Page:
Ivey signs protections for Confederate, other monuments

The Alabama Confederate Monument in downtown Montgomery

MONTGOMERY, Ala. (AP) — Alabama Governor Kay Ivy has signed into law sweeping protections for Confederate monuments and other long-standing historic markers.

Ivey signed the bill Wednesday. The moves come as some Southern cities, such as New Orleans, have removed Confederate monuments from public property.

The new Alabama law prohibits the removal and alteration of monuments over 40 years old. It also prohibits renaming of schools that have carried a person’s name for over 40 years. A new commission would have to approve changes to those between 20 and 40 years old.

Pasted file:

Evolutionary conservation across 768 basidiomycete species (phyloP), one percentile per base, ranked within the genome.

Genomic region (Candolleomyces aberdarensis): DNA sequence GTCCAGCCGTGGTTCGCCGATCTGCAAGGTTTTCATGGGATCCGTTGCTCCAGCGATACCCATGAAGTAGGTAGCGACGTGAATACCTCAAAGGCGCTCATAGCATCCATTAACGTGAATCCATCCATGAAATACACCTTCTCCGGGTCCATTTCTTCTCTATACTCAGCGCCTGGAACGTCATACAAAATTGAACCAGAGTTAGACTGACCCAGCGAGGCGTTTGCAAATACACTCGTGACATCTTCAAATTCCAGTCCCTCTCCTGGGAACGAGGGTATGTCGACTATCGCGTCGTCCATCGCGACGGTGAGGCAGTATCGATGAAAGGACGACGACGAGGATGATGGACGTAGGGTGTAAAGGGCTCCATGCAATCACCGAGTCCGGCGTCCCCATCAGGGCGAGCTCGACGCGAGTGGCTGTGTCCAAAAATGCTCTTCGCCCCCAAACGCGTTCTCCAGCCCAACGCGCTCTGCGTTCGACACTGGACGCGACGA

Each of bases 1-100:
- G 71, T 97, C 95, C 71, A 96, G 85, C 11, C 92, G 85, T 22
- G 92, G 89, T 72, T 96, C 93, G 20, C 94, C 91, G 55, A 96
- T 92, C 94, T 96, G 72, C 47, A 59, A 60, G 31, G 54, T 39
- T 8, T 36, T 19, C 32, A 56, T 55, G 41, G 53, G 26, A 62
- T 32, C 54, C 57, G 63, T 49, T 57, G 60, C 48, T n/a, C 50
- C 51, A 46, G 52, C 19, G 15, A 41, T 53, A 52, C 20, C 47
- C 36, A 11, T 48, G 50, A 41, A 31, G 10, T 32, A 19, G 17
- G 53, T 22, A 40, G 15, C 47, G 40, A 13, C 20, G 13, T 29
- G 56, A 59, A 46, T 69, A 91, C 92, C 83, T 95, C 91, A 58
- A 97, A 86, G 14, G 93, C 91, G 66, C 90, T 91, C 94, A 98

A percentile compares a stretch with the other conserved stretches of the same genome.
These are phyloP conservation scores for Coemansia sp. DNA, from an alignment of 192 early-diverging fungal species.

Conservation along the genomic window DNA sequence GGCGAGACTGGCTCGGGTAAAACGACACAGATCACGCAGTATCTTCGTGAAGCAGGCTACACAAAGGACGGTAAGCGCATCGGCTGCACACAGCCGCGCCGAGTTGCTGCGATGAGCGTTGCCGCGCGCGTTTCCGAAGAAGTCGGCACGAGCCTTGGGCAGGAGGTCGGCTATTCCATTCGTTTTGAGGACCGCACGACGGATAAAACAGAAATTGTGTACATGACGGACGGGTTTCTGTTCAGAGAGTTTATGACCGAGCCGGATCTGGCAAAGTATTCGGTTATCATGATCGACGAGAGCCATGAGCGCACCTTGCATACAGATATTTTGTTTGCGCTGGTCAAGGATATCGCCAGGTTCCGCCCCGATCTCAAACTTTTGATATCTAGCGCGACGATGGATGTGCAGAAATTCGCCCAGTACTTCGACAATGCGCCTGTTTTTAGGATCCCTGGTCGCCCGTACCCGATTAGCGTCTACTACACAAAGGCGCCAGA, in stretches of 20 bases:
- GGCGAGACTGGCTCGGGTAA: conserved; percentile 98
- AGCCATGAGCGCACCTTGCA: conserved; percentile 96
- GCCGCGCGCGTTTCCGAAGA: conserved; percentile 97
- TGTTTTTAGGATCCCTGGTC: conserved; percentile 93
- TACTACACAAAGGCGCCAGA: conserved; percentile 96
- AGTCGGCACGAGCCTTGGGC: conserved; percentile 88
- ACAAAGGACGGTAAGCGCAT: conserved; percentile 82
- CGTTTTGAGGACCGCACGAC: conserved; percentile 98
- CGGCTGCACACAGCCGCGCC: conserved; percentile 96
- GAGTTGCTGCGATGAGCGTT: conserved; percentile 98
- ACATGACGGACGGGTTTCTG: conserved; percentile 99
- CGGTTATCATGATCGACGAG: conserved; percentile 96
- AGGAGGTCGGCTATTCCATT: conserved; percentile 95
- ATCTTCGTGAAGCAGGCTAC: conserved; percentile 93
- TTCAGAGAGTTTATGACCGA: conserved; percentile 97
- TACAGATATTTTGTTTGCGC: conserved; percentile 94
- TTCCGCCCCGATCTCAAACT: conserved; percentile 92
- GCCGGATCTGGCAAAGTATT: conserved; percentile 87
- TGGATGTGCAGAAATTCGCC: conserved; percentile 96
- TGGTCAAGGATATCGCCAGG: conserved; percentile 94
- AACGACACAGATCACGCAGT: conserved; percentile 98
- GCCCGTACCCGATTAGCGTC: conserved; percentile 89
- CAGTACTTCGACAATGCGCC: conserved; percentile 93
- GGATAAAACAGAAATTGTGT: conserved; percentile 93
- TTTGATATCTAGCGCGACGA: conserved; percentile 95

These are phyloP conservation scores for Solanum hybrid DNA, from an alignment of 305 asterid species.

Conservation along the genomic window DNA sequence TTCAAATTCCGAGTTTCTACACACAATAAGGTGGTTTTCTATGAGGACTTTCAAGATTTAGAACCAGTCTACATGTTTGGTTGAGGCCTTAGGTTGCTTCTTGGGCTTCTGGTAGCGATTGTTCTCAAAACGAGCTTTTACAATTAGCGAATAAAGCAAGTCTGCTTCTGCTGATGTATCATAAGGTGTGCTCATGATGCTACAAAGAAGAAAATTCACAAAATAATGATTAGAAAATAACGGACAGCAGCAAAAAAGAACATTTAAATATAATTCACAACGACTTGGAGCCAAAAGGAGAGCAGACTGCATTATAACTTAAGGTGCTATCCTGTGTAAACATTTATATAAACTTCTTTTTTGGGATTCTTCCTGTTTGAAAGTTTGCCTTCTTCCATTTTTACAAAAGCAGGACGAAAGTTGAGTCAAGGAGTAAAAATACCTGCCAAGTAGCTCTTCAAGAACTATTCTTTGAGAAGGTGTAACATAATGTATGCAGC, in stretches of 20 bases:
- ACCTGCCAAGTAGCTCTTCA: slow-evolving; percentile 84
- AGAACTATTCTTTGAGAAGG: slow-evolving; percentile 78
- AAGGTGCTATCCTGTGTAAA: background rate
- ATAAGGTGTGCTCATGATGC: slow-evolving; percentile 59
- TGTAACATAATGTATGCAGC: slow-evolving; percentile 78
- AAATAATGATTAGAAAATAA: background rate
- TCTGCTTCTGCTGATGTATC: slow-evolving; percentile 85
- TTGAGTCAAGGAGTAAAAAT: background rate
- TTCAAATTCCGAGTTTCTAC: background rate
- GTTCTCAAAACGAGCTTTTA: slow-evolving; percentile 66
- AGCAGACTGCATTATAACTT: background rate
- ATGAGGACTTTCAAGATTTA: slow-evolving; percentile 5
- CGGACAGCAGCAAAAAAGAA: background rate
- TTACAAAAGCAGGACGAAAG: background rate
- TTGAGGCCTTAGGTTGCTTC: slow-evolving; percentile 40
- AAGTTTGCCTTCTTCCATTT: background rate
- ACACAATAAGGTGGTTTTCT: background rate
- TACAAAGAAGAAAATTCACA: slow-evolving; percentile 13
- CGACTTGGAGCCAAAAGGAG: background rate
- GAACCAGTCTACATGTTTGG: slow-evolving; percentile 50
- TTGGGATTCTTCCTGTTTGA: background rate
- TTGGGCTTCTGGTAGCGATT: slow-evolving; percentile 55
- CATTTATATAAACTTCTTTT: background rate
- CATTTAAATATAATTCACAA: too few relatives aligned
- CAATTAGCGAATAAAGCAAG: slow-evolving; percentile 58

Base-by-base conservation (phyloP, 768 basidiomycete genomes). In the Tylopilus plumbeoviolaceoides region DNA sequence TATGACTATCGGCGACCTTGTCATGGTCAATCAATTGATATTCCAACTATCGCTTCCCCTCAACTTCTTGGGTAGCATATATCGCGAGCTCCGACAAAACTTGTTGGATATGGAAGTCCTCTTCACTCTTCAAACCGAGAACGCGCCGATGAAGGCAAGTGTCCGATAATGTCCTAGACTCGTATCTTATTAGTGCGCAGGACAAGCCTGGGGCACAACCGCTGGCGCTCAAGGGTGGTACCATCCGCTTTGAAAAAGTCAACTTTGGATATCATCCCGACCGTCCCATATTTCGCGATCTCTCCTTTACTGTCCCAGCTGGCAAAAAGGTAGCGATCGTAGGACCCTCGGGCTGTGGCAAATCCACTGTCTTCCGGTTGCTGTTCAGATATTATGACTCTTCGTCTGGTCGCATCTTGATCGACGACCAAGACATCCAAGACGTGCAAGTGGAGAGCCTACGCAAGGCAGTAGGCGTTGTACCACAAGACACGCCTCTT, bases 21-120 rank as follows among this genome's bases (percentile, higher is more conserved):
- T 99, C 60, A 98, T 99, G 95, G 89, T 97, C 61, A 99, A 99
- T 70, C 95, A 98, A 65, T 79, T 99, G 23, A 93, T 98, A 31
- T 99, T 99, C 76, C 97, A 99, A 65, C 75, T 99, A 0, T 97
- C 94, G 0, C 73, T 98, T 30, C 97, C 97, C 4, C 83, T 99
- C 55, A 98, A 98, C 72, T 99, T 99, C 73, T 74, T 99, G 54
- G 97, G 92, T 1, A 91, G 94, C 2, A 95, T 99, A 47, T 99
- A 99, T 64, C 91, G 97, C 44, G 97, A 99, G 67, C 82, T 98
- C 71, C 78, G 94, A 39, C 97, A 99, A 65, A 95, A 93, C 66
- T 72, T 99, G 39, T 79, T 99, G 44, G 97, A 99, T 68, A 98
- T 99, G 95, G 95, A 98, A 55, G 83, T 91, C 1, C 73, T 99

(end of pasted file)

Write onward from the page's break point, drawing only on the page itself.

Sen. Gerald Allen, the Republican bill sponsor, said the protections apply to “all history,” regardless of subject. African-American lawmakers opposed the bill at every step of the legislative process. They argued that the monuments pay tribute to the shameful legacy of slavery.

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